The second theme for me was learning from everything. Essentially, this is the use of the combination of structured knowledge and unstructured data within machine learning scenarios to achieve better results. A good example of this was presented by Achim Rettinger on using cross modal embeddings to improve semantic similarity and type prediction tasks:
Likewise, Nada Lavrač discussed in her keynote how to different approaches for semantic data mining, which also leverages different sources of information for learning. In particular, what was interesting is the use of network analysis to create a smaller knowledge network to learn from.
A couple of other examples include:
- using multiple embeddings to entity alignment across languages;
- using hybrid approaches relying on embeddings and KB search to annotate web tables;
- using global methods for producing RDF embeddings
It’s worth calling out the winner of the renewed Semantic Web Challenge from IBM, which used deep learning in combination with sources such as dbpedia, geonames and background assumptions for relation learning.
(As an aside, I think it’s pretty cool that the challenge was won by IBM on data provided by Thomson Reuters with an award from Elsevier. Open innovation at its best.)
For a more broad take on the complementarity between deep learning and the semantic web, Dan Brickley’s paper is a fun read. Indeed, as we start to potentially address common sense knowledge we will have to take more opportunity to learn from everywhere.
Finally, I think we saw an increase in the number of works dealing with different forms of media. I really enjoyed the talk on Improving Visual Relationship Detection using Semantic Modeling of Scene Descriptions given by Stephan Brier. Where they used a background knowledge base to improve relation prediction between portions of images:
There was entire session focused on multimodal linked data including talks on audio ( MIDI LOD cloud, the Internet Music Archive as linked data) and images IMGPedia content analyzed linked data descriptions of Wikimedia commons. You can even mash-up music with the SPARQL-DJ.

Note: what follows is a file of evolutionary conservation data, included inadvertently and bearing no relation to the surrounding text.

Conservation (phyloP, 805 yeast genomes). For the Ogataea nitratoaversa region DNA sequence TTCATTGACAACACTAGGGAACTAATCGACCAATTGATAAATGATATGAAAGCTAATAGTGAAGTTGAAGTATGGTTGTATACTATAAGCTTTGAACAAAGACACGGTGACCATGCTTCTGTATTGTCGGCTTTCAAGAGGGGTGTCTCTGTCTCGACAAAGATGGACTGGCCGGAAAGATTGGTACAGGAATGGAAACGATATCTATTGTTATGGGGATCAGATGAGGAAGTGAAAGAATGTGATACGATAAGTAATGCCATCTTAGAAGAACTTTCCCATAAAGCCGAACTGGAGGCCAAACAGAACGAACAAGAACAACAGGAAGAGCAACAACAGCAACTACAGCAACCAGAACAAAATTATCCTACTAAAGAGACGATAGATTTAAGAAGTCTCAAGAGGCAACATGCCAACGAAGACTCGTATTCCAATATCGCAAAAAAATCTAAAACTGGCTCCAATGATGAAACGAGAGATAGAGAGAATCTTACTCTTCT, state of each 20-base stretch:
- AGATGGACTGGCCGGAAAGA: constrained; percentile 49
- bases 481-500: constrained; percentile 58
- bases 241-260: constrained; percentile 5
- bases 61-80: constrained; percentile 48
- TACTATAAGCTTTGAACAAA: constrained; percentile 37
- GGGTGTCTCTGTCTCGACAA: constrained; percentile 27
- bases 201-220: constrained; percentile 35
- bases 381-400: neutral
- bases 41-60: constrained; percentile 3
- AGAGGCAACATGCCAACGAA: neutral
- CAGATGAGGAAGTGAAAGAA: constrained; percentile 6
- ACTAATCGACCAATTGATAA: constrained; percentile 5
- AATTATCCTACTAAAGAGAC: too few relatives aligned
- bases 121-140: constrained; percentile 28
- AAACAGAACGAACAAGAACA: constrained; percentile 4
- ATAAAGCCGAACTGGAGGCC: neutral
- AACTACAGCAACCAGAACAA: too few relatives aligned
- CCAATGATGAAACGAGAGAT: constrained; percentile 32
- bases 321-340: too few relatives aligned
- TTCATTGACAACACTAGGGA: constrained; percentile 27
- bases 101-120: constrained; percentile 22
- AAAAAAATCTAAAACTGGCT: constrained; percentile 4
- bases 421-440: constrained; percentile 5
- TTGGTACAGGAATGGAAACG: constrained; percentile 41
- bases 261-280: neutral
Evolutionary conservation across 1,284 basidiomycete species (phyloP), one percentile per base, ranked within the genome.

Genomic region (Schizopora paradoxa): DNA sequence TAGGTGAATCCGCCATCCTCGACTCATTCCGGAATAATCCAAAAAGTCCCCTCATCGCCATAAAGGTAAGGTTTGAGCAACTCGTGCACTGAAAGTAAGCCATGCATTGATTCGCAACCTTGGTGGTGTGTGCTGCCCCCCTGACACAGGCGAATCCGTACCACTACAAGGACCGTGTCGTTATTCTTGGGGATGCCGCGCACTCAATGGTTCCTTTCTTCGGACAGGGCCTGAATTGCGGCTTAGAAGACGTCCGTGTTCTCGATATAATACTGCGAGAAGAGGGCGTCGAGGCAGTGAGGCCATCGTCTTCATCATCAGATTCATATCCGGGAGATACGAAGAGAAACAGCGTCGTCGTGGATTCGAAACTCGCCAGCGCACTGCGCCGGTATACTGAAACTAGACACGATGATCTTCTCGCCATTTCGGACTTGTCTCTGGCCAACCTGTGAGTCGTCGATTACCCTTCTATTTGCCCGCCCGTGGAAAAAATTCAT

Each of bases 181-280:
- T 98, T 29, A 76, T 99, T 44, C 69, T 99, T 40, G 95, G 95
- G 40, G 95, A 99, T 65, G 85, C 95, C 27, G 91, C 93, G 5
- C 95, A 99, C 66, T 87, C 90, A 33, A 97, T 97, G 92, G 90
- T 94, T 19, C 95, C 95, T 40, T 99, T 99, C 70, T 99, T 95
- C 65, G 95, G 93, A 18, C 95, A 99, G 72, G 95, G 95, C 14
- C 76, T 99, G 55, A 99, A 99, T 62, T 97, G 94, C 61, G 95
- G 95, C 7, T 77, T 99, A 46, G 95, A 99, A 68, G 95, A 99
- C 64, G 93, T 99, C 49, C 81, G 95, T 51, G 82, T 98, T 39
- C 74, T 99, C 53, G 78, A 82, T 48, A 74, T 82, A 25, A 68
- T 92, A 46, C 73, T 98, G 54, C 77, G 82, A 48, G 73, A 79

DBpedia won the 10 year award paper. 10 years later semantic technologies and in particular the notion of a knowledge graph are mainstream (e.g. Thomson Reuters has a 100 billion node knowledge graph). While we may still be focused too much on the available knowledge graphs for our research work, it seems to me that the community is branching out to begin to answer a range new questions (how to build knowledge ecosystems?, where does learning fit?, …) about the intersection of semantics and the web.
- PROV!, PROV (Slide 17)!, PROV!, PROV (pg. 6)!
- Richard Scarry & the future of the knowledge graph.
- Don’t overlook lexicons!
- What I said about ISWC 2016
- Verbs are important. They should rise up 🙂
- Wikipedia is only 5% complete and 15% of Google searches are new everyday
- Identity is hard
- We got some leads at the Job Fair – a good addition
- The LOD can fit on your laptop
- Luminaries debating:
- Everybody uses YASGUI
- WInte.r is coming! another cool tool for web data integration from Bizer’s group.
- It’s good to document your ontologies. So use the now award winning WIDOCO.
- SemSci sounded awesome, wish I had made it on time. Interesting to see that science was a big theme last ISWC and now has a reinvigorated workshop. Also Research Objects.
- Impressed with data.world and not just because they sponsored the bar at the ISWC Jam session
- And what a Jam Session!
- My research community is cooler than your research community 
- An excellent blockchain paper.
- Nespresso as the default option for coffee is great.
- A coffee challenge is even better.
- Don’t take my word for it. Trip report from: Marieke van Erp, Juan Sequeda
- Olaf & team always impresses by formalizing intuition and providing useful insight. He helped on PROV and now has done it for linked data fragments. A well deserved best paper.
- See you in California next year!